Competent, Efficient, Creative, Contributory

Competent, Efficient, Creative, Contributory

Besides letting go of the roles that were the pillars of my professional life – working with clients as a psychotherapist in a 30-year clinical practice, teaching the neuroscience of resilience to mental health professionals and bouncing back from disaster to courageous ordinary folks in venues around the world for more than a decade – retirement is requiring the letting go of identifying with the values underlying those manifestations.

Being Competent

Not that I have to let go of being competent at everything, but certainly I feel more comfortable guiding people in groups of four to experience how sharing moments of kindness shifts their mood, their view of themselves, their view of others than figuring out how to re-hang a closet door that no longer closes or download the new parking app that has replaced putting a quarter in the meter.

Being Efficient

I used to pride myself on going to the bank-library-grocery store and talking briefly with three friends each in a quick one hour break between clients. Now I have the spaciousness of time to not only stop and smell the roses, but as my friend Edward said recently about mindful awareness, to “stop and smell everything.”

Being Creative rather than a consumer

I love being immersed in a creative flow, writing a newsletter, teaching a workshop, working through a rough patch with a client, insights and new understandings emerging as we go. And I also remember one year (2016) when I didn’t even have time to look at the catalog for Cal Performances, let alone buy tickets, let alone go to anything. Not one single concert that entire year.

Being Contributory

I have long felt the pressure to earn my place on the planet, let alone try to save the planet. It’s still essential to try to save the planet, but I’m more accepting that seeing the goodness innate in another human being and helping them see it in themselves is what heals the planet, or at least the human occupation and shaping of it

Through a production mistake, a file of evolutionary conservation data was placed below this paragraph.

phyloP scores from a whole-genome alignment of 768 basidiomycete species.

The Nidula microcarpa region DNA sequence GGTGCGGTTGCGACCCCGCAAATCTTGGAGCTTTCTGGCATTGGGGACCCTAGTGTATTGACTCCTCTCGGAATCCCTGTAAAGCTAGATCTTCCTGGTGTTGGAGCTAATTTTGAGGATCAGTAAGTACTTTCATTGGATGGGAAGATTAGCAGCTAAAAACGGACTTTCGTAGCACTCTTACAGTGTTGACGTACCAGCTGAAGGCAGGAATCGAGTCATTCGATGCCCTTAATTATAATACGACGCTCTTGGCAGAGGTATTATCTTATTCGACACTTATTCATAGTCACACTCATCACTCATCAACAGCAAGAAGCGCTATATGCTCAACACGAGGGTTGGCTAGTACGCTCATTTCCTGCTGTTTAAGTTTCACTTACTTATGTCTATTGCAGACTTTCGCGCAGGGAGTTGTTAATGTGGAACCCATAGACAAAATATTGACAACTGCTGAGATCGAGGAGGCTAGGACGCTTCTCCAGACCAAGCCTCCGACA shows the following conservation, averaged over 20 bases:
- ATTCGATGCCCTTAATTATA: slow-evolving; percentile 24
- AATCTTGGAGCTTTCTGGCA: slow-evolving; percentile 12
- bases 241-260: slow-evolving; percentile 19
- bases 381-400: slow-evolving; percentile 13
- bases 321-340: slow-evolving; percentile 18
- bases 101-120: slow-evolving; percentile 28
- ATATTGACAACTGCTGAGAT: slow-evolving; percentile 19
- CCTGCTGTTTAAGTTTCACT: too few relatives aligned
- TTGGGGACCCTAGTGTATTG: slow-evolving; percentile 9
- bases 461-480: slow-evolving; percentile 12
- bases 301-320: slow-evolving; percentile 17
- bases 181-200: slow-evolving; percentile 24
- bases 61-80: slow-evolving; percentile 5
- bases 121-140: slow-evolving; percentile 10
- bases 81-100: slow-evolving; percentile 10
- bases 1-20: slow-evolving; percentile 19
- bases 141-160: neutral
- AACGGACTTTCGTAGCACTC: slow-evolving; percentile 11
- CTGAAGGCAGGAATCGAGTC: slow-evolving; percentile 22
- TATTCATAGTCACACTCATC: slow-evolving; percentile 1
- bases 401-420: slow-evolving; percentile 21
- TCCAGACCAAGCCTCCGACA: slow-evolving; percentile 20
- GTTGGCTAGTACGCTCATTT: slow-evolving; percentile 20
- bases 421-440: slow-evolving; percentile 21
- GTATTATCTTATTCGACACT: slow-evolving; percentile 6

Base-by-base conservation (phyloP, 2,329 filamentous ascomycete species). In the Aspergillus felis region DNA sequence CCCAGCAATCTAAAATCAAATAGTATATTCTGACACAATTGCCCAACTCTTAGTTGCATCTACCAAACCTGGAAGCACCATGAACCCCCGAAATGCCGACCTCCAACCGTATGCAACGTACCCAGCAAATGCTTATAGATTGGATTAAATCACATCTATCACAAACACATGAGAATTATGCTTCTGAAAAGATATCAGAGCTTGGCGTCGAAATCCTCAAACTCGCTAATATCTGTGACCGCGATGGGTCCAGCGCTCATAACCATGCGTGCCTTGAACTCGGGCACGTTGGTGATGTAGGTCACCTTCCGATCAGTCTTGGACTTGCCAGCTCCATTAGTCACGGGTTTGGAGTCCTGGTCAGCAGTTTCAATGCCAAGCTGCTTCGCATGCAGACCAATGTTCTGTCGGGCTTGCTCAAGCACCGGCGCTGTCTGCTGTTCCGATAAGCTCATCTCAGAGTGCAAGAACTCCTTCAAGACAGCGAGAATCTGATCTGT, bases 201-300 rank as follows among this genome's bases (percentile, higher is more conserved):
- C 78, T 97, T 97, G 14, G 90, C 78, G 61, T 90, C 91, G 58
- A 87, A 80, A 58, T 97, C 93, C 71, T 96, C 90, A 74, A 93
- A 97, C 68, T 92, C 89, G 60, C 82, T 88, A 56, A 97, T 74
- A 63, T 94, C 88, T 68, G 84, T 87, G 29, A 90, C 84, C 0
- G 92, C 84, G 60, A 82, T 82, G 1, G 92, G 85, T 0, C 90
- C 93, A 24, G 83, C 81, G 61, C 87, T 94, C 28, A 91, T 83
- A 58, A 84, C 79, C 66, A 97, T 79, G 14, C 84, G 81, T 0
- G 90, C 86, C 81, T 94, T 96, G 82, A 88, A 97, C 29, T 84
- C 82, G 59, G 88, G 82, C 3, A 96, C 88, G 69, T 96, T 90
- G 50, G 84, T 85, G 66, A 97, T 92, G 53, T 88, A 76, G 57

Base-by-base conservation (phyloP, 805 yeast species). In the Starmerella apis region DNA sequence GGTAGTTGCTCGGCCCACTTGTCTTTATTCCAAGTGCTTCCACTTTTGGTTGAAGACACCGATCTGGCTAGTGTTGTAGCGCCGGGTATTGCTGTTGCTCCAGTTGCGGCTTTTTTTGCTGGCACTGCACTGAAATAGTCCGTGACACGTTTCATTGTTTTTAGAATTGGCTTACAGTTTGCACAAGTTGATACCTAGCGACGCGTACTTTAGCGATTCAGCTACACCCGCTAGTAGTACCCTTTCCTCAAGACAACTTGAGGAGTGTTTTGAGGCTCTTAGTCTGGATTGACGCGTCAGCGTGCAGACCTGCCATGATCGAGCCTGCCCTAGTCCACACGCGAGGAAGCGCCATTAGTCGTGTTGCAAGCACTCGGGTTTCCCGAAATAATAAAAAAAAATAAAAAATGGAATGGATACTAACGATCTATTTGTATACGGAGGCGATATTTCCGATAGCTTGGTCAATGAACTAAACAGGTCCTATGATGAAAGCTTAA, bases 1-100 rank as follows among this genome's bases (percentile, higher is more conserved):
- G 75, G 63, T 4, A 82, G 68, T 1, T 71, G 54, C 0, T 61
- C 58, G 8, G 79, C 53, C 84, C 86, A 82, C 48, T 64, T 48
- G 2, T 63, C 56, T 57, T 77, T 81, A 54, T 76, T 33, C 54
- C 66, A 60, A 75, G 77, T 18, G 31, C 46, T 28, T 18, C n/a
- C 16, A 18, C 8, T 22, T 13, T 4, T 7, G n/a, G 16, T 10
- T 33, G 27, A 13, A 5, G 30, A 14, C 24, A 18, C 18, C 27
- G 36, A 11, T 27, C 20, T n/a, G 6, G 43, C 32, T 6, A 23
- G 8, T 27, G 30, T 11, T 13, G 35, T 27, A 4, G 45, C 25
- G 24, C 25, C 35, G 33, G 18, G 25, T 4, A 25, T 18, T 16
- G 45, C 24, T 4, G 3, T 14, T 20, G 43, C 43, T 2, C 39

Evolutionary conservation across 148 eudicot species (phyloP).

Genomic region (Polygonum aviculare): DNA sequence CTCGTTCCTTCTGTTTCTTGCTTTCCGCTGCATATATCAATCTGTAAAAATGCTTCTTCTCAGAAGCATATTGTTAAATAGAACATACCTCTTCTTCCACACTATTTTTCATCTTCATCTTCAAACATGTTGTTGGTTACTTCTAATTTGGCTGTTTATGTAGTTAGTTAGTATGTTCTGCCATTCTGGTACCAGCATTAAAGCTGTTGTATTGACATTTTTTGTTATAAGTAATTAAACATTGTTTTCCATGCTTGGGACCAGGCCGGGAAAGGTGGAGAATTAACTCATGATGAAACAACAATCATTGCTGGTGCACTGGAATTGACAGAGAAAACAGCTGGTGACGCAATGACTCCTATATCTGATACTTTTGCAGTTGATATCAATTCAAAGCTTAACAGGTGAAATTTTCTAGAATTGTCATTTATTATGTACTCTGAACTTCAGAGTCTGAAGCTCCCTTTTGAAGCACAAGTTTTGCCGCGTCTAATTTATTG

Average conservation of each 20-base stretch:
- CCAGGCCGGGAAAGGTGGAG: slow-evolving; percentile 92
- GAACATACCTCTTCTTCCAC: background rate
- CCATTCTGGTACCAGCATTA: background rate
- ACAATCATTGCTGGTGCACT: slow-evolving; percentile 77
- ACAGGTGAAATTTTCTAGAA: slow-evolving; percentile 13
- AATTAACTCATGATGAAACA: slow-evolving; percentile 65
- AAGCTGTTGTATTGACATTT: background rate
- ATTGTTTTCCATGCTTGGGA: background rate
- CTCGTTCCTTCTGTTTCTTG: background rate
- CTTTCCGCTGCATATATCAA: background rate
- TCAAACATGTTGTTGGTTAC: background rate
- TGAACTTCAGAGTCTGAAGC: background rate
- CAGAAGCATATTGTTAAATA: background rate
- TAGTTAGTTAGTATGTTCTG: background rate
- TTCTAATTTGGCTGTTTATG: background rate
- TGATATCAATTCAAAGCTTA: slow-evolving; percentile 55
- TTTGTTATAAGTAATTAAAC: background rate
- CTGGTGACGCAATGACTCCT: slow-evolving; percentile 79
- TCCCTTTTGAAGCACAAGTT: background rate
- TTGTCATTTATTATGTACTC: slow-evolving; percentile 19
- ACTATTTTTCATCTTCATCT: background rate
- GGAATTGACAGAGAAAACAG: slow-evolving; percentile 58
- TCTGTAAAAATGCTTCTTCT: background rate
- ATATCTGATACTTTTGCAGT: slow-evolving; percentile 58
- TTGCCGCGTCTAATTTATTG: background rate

As I’ve been revising my website to reflect my new reality of being retired, I’m pleased to see the wealth of resources in the archives honoring that goodness and that healing. And I will continue to post these weekly newsletters as long as I have the curiosity and clarity of mind to do so.

A colleague recently reminded me of this resource: The Neuroscience of Attachment, first posted in September 2008. Which would have been around the time John Cacioppo published his pioneering research on Loneliness: Human Nature and the Need for Social Connection. I wasn’t aware of Dr. Cacioppo’s research then, [see my post now last week Growing Beyond the Loneliness] but my Neuroscience of Attachment article is still excellent. Long, but truly both clear and comprehensive. And, with many practical suggestions, eminently useful. 

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